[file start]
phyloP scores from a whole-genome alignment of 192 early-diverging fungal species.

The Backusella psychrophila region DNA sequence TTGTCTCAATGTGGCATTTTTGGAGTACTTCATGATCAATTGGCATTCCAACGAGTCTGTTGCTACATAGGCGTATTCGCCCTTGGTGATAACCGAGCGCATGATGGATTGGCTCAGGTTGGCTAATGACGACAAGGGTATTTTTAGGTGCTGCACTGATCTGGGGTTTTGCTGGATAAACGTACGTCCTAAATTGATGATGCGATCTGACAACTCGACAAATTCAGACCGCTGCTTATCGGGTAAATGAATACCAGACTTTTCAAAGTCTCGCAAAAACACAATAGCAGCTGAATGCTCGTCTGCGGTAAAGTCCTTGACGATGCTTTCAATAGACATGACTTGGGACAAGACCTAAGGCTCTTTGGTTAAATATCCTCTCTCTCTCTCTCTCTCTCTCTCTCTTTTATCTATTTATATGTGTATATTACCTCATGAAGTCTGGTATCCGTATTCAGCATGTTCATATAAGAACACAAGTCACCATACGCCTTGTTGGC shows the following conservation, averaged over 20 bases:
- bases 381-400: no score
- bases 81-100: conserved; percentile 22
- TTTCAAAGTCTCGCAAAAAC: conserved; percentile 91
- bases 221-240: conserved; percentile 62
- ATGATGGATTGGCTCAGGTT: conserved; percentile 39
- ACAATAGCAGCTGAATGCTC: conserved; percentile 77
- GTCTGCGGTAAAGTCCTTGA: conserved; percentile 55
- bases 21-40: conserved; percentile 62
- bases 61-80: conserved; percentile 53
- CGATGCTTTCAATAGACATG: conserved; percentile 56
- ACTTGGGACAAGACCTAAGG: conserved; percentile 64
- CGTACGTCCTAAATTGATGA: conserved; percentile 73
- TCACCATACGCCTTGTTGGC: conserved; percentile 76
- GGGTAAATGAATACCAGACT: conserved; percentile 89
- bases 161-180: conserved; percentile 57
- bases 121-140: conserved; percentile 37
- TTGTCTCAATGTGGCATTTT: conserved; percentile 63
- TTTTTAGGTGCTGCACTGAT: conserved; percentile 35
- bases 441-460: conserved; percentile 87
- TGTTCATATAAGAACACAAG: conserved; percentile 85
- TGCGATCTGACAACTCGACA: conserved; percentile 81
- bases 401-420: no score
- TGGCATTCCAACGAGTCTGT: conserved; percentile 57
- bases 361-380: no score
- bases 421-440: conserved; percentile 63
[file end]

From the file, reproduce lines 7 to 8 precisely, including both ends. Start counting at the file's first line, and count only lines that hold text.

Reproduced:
- ATGATGGATTGGCTCAGGTT: conserved; percentile 39
- ACAATAGCAGCTGAATGCTC: conserved; percentile 77